5.5.15

pg_last_oid

(PHP 4 >= 4.2.0, PHP 5)

pg_last_oidReturns the last row's OID

Descripción

string pg_last_oid ( resource $result )

pg_last_oid() is used to retrieve the OID assigned to an inserted row.

OID field became an optional field from PostgreSQL 7.2 and will not be present by default in PostgreSQL 8.1. When the OID field is not present in a table, the programmer must use pg_result_status() to check for successful insertion.

To get the value of a SERIAL field in an inserted row, it is necessary to use the PostgreSQL CURRVAL function, naming the sequence whose last value is required. If the name of the sequence is unknown, the pg_get_serial_sequence PostgreSQL 8.0 function is necessary.

PostgreSQL 8.1 has a function LASTVAL that returns the value of the most recently used sequence in the session. This avoids the need for naming the sequence, table or column altogether.

Nota:

This function used to be called pg_getlastoid().

Parámetros

result

PostgreSQL query result resource, returned by pg_query(), pg_query_params() or pg_execute() (among others).

Valores devueltos

A string containing the OID assigned to the most recently inserted row in the specified connection, or FALSE on error or no available OID.

Ejemplos

Ejemplo #1 pg_last_oid() example

<?php
  $pgsql_conn 
pg_connect("dbname=mark host=localhost");
  
  
$res1 pg_query("CREATE TABLE test (a INTEGER) WITH OIDS");

  
$res2 pg_query("INSERT INTO test VALUES (1)");
  
  
$oid pg_last_oid($res2);
?>

Ver también

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User Contributed Notes 6 notes

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0
julian at e2-media dot co dot nz
10 years ago
The way I nuderstand it, each value is emitted by a sequence only ONCE. If you retrieve a number (say 12) from a sequence using nextval(), the sequence will advance and subsequent calls to nextval() will return further numbers (after 12) in the sequence.

This means that if you use nextval() to retrieve a value to use as a primary key, you can be guaranteed that no other calls to nextval() on that sequence will return the same value. No race conditions, no transactions required.

That's what sequences are *for* afaik :^)
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0
a dot bardsley at lancs dot ac dot uk
11 years ago
As pointed out on a busy site some of the above methods might actually give you an incorrect answer as another record is inserted inbetween your insert  and the select. To combat this put it into a transaction and dont commit till you have done all the work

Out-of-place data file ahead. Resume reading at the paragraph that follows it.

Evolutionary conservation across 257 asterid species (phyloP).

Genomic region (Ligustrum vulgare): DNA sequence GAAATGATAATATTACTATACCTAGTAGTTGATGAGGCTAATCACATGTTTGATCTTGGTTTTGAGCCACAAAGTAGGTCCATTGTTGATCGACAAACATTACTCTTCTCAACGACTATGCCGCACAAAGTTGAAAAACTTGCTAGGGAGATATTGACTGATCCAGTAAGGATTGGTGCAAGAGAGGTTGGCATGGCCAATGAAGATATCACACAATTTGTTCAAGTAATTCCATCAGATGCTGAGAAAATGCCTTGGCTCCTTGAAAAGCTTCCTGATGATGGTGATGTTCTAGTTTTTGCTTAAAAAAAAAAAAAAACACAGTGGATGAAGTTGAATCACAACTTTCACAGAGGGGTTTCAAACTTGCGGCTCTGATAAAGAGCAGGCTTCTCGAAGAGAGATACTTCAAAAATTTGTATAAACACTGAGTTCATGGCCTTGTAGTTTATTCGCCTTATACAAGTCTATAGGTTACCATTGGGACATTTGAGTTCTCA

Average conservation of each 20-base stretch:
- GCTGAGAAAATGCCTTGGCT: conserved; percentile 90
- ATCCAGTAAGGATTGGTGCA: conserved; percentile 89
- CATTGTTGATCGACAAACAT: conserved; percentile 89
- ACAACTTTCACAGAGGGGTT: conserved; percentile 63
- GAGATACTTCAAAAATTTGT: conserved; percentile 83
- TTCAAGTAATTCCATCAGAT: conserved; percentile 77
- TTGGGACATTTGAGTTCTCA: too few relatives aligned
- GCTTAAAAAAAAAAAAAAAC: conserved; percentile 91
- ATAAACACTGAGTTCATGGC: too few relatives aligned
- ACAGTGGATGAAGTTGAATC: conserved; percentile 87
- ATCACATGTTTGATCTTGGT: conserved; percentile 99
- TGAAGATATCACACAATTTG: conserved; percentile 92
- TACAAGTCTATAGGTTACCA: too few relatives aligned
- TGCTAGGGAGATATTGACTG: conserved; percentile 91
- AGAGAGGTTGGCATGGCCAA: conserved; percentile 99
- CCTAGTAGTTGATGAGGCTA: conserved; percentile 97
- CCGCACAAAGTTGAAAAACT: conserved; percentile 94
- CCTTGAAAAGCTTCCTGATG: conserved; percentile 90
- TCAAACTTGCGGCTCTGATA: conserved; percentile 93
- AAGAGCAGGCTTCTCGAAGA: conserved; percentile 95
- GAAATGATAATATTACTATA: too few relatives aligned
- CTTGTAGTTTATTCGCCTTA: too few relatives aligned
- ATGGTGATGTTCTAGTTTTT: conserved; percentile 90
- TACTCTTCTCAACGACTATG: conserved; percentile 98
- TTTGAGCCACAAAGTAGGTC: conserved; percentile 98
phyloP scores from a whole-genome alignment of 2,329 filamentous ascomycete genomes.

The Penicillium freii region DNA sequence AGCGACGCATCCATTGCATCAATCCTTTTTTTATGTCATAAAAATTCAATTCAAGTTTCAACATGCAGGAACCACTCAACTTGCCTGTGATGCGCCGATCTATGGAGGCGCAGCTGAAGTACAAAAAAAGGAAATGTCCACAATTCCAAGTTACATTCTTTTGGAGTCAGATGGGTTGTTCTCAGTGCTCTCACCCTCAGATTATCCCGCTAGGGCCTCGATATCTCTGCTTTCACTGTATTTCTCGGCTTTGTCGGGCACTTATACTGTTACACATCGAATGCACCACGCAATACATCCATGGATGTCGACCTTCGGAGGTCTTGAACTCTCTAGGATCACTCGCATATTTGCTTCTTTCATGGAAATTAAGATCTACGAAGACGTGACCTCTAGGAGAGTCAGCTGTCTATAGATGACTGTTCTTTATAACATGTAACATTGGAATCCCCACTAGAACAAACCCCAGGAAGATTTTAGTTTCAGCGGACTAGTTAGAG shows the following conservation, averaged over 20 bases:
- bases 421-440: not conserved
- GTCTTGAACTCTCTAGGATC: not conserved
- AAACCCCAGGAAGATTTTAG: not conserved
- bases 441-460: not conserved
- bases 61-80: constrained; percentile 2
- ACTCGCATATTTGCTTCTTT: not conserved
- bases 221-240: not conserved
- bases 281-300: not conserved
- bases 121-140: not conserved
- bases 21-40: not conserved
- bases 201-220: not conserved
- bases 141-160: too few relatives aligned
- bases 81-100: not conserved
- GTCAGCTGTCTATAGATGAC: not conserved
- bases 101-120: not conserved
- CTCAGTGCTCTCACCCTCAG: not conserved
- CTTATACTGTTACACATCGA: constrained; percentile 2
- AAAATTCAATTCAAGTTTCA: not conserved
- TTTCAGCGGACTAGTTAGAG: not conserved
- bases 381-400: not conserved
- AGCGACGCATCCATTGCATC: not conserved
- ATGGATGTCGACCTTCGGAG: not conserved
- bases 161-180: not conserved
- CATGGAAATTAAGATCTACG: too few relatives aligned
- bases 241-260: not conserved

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0
webmaster at gamecrash dot net
11 years ago
You could use this to get the last insert id...

CREATE TABLE test (
  id serial,
  something int not null
);

This creates the sequence test_id_seq. Now do the following after inserting something into table test:

INSERT INTO test (something) VALUES (123);
SELECT currval('test_id_seq') AS lastinsertid;

lastinsertid should contain your last insert id.
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-1
dtutar at yore dot com dot tr
11 years ago
This is very useful function :)

function sql_last_inserted_id($connection, $result, $table_name, $column_name) {
   $oid = pg_last_oid ( $result);
       $query_for_id = "SELECT $column_name FROM $table_name WHERE oid=$oid";
   $result_for_id = pg_query($connection,$query_for_id);
   if(pg_num_rows($result_for_id))
      $id=pg_fetch_array($result_for_id,0,PGSQL_ASSOC);
   return $id[$column_name];
}

Call after insert, simply ;)
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-1
qeremy [atta] gmail [dotta] com
1 year ago
Simply getting LAST_INSERT_ID;

<?php
// Note: waiting for "select" part from pg_query below.
// Note: separating the query parts using semicolons (;).

$qry = pg_query("
    INSERT INTO users (id,uname,upass,rep) VALUES (DEFAULT,'bubu','a981v',0.19);
    SELECT Currval('users_id_seq') LIMIT 1
"
);

// or
$qry = pg_query("
    INSERT INTO users (id,uname,upass,rep) VALUES (DEFAULT,'bubu','a981v',0.19) RETURNING Currval('users_id_seq')"
);

$fch = pg_fetch_row($qry);
print_r($fch);
?>

Array
(
    [0] => 3 -> Gotcha!
)
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-1
Jonathan Bond-Caron
9 years ago
I'm sharing an elegant solution I found on the web (Vadim Passynkov):

CREATE RULE get_pkey_on_insert AS ON INSERT TO Customers DO SELECT currval('customers_customers_id_seq') AS id;

Every time you insert to the Customers table, postgreSQL will return a table with the id you just inserted. No need to worry about concurrency, the ressource is locked when the rule gets executed.

Note that in cases of multiple inserts:
INSERT INTO C1 ( ... ) ( SELECT * FROM C2);

we would return the id of the last inserted row.

For more info about PostgreSQL rules:
http://www.postgresql.org/docs/7.4/interactive/sql-createrule.html
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